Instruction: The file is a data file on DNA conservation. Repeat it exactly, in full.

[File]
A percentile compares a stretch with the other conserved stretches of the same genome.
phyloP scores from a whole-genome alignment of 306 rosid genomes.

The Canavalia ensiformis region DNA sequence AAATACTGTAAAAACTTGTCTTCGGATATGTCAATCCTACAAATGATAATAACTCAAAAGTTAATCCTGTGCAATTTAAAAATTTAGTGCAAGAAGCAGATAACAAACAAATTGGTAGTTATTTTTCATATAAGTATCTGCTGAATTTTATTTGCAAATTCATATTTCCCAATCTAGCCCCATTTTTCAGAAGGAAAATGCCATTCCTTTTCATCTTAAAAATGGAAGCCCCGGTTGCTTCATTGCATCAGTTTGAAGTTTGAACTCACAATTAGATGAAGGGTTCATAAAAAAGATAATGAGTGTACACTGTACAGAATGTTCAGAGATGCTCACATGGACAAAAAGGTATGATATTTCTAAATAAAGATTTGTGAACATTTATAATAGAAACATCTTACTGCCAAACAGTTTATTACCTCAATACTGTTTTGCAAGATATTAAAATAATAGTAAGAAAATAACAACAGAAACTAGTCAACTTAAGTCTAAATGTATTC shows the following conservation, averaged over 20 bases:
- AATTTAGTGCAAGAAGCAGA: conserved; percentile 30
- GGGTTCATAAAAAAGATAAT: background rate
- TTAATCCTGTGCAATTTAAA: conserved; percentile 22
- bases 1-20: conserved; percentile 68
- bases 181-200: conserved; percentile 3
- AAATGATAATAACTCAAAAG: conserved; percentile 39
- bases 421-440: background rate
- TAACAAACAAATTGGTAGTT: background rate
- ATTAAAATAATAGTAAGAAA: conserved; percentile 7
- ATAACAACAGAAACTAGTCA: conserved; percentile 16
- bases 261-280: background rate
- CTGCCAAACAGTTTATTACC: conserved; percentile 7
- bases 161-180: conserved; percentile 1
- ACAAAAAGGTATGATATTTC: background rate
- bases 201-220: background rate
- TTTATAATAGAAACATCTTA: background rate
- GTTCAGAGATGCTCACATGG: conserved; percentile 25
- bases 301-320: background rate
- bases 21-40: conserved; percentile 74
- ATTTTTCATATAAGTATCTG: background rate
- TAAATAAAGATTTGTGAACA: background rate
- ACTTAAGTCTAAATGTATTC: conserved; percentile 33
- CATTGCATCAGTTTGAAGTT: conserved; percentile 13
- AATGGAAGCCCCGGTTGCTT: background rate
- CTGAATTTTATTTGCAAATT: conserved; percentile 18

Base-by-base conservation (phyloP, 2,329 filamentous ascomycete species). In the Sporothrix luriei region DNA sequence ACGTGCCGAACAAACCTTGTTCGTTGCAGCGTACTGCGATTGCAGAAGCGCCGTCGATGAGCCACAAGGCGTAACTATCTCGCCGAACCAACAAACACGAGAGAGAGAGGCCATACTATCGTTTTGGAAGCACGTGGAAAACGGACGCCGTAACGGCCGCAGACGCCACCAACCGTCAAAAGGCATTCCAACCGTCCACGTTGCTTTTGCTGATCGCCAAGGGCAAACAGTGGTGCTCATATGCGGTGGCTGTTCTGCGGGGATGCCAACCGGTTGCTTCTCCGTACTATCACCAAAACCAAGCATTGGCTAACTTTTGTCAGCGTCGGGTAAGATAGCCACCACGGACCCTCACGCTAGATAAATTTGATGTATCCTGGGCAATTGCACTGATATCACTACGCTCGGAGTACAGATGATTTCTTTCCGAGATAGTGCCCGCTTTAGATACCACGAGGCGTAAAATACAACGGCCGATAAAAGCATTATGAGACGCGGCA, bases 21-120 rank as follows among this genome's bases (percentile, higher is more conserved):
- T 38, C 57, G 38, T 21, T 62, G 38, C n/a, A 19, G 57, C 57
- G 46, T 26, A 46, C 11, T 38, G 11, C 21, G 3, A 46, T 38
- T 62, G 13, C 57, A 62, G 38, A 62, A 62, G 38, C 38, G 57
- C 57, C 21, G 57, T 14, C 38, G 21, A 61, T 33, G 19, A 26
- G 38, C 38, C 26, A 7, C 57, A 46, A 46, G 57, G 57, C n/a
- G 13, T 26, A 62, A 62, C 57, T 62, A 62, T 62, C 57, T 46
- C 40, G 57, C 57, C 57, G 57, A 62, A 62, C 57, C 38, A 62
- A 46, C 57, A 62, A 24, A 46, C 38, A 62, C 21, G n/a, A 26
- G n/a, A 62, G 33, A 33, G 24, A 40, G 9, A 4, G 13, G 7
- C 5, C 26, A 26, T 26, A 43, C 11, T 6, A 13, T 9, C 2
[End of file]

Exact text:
A percentile compares a stretch with the other conserved stretches of the same genome.
phyloP scores from a whole-genome alignment of 306 rosid genomes.

The Canavalia ensiformis region DNA sequence AAATACTGTAAAAACTTGTCTTCGGATATGTCAATCCTACAAATGATAATAACTCAAAAGTTAATCCTGTGCAATTTAAAAATTTAGTGCAAGAAGCAGATAACAAACAAATTGGTAGTTATTTTTCATATAAGTATCTGCTGAATTTTATTTGCAAATTCATATTTCCCAATCTAGCCCCATTTTTCAGAAGGAAAATGCCATTCCTTTTCATCTTAAAAATGGAAGCCCCGGTTGCTTCATTGCATCAGTTTGAAGTTTGAACTCACAATTAGATGAAGGGTTCATAAAAAAGATAATGAGTGTACACTGTACAGAATGTTCAGAGATGCTCACATGGACAAAAAGGTATGATATTTCTAAATAAAGATTTGTGAACATTTATAATAGAAACATCTTACTGCCAAACAGTTTATTACCTCAATACTGTTTTGCAAGATATTAAAATAATAGTAAGAAAATAACAACAGAAACTAGTCAACTTAAGTCTAAATGTATTC shows the following conservation, averaged over 20 bases:
- AATTTAGTGCAAGAAGCAGA: conserved; percentile 30
- GGGTTCATAAAAAAGATAAT: background rate
- TTAATCCTGTGCAATTTAAA: conserved; percentile 22
- bases 1-20: conserved; percentile 68
- bases 181-200: conserved; percentile 3
- AAATGATAATAACTCAAAAG: conserved; percentile 39
- bases 421-440: background rate
- TAACAAACAAATTGGTAGTT: background rate
- ATTAAAATAATAGTAAGAAA: conserved; percentile 7
- ATAACAACAGAAACTAGTCA: conserved; percentile 16
- bases 261-280: background rate
- CTGCCAAACAGTTTATTACC: conserved; percentile 7
- bases 161-180: conserved; percentile 1
- ACAAAAAGGTATGATATTTC: background rate
- bases 201-220: background rate
- TTTATAATAGAAACATCTTA: background rate
- GTTCAGAGATGCTCACATGG: conserved; percentile 25
- bases 301-320: background rate
- bases 21-40: conserved; percentile 74
- ATTTTTCATATAAGTATCTG: background rate
- TAAATAAAGATTTGTGAACA: background rate
- ACTTAAGTCTAAATGTATTC: conserved; percentile 33
- CATTGCATCAGTTTGAAGTT: conserved; percentile 13
- AATGGAAGCCCCGGTTGCTT: background rate
- CTGAATTTTATTTGCAAATT: conserved; percentile 18

Base-by-base conservation (phyloP, 2,329 filamentous ascomycete species). In the Sporothrix luriei region DNA sequence ACGTGCCGAACAAACCTTGTTCGTTGCAGCGTACTGCGATTGCAGAAGCGCCGTCGATGAGCCACAAGGCGTAACTATCTCGCCGAACCAACAAACACGAGAGAGAGAGGCCATACTATCGTTTTGGAAGCACGTGGAAAACGGACGCCGTAACGGCCGCAGACGCCACCAACCGTCAAAAGGCATTCCAACCGTCCACGTTGCTTTTGCTGATCGCCAAGGGCAAACAGTGGTGCTCATATGCGGTGGCTGTTCTGCGGGGATGCCAACCGGTTGCTTCTCCGTACTATCACCAAAACCAAGCATTGGCTAACTTTTGTCAGCGTCGGGTAAGATAGCCACCACGGACCCTCACGCTAGATAAATTTGATGTATCCTGGGCAATTGCACTGATATCACTACGCTCGGAGTACAGATGATTTCTTTCCGAGATAGTGCCCGCTTTAGATACCACGAGGCGTAAAATACAACGGCCGATAAAAGCATTATGAGACGCGGCA, bases 21-120 rank as follows among this genome's bases (percentile, higher is more conserved):
- T 38, C 57, G 38, T 21, T 62, G 38, C n/a, A 19, G 57, C 57
- G 46, T 26, A 46, C 11, T 38, G 11, C 21, G 3, A 46, T 38
- T 62, G 13, C 57, A 62, G 38, A 62, A 62, G 38, C 38, G 57
- C 57, C 21, G 57, T 14, C 38, G 21, A 61, T 33, G 19, A 26
- G 38, C 38, C 26, A 7, C 57, A 46, A 46, G 57, G 57, C n/a
- G 13, T 26, A 62, A 62, C 57, T 62, A 62, T 62, C 57, T 46
- C 40, G 57, C 57, C 57, G 57, A 62, A 62, C 57, C 38, A 62
- A 46, C 57, A 62, A 24, A 46, C 38, A 62, C 21, G n/a, A 26
- G n/a, A 62, G 33, A 33, G 24, A 40, G 9, A 4, G 13, G 7
- C 5, C 26, A 26, T 26, A 43, C 11, T 6, A 13, T 9, C 2